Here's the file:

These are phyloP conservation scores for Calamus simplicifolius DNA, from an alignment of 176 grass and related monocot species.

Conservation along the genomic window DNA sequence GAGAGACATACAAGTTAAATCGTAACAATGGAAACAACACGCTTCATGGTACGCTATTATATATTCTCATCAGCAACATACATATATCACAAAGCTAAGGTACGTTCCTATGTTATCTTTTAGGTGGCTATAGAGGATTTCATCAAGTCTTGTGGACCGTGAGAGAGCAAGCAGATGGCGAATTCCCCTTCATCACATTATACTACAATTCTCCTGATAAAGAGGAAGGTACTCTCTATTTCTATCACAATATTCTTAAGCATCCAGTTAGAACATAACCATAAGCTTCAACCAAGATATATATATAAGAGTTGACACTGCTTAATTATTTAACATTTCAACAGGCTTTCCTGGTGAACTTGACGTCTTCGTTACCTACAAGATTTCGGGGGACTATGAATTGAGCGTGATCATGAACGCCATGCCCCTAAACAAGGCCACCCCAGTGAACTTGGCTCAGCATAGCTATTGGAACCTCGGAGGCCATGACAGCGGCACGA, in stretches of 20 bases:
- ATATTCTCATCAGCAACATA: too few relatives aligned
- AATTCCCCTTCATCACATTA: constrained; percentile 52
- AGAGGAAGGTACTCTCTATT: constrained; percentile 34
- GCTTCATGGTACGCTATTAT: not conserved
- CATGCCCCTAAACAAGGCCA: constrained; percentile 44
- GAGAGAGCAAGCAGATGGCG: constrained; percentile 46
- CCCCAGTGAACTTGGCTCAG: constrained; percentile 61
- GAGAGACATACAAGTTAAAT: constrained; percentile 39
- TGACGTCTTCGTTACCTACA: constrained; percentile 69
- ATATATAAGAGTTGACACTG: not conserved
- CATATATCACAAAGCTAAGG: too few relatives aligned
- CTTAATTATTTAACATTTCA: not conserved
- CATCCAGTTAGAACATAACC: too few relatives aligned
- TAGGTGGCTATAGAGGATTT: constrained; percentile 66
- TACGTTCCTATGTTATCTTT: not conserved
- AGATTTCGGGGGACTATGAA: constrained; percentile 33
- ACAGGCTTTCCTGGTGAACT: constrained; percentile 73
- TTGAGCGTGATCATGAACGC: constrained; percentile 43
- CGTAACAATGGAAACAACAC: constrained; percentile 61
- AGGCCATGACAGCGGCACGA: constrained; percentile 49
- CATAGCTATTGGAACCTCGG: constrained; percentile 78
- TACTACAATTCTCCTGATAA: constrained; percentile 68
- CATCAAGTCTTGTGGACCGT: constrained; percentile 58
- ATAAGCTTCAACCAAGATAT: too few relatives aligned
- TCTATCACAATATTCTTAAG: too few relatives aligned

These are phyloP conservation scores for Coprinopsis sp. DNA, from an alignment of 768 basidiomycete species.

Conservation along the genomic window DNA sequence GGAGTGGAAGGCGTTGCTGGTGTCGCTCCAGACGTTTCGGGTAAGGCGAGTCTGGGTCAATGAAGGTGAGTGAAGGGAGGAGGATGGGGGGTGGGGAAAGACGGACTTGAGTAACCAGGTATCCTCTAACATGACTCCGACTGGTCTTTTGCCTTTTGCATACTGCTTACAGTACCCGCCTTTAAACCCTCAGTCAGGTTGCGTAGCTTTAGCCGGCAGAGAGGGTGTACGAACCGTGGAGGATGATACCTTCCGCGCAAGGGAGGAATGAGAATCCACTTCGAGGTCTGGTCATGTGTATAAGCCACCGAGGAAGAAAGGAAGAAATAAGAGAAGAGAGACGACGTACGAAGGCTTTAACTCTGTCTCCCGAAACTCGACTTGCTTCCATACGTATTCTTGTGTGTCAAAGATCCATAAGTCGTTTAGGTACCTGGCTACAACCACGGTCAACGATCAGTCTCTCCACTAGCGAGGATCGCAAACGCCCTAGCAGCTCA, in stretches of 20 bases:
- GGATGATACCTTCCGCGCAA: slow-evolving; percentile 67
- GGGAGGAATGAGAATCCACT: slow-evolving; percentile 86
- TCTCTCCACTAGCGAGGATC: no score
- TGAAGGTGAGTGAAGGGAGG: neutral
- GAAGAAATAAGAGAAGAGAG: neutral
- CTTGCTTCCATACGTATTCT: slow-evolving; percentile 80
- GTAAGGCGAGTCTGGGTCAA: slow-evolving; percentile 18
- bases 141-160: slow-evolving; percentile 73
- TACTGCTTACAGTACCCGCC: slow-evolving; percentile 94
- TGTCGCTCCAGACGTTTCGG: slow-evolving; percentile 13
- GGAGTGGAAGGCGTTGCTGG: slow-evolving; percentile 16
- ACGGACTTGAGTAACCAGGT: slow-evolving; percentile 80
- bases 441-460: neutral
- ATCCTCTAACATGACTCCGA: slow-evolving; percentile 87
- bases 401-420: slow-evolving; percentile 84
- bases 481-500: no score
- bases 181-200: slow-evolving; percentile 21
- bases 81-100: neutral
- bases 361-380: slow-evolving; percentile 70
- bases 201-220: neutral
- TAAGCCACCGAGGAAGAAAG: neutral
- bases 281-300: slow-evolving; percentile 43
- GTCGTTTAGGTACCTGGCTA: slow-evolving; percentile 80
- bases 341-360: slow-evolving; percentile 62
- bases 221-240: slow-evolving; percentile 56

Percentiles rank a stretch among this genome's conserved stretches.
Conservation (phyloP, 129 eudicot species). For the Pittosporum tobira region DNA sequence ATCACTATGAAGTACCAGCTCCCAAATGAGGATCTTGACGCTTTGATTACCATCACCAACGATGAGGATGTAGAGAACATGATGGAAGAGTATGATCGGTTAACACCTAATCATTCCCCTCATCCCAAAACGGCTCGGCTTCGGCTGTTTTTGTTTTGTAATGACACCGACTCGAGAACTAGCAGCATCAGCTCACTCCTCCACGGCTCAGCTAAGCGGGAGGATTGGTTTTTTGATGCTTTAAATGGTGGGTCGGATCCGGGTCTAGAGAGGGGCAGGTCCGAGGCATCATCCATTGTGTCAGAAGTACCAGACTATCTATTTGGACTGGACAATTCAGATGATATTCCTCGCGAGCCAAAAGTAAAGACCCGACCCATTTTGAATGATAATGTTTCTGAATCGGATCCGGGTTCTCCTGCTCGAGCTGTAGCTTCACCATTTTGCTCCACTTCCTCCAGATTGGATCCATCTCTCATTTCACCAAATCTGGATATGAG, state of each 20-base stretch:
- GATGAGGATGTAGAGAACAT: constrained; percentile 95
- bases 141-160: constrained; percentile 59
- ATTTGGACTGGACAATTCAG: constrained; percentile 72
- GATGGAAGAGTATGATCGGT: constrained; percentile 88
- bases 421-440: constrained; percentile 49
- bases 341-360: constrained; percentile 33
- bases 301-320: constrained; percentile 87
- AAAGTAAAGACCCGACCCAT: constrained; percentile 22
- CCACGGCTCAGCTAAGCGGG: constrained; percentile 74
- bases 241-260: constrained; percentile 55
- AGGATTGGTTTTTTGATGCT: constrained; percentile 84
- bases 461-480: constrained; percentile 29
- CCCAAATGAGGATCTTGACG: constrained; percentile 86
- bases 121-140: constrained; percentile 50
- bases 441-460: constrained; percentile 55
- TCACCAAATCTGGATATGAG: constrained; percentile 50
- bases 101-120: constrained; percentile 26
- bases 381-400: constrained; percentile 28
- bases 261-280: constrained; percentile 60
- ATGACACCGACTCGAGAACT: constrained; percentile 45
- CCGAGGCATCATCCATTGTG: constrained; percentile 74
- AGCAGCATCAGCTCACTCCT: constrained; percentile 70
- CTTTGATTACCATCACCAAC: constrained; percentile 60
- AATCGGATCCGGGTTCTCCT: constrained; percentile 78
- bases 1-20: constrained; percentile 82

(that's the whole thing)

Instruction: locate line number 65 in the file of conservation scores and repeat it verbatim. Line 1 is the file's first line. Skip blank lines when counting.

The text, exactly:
- CCACGGCTCAGCTAAGCGGG: constrained; percentile 74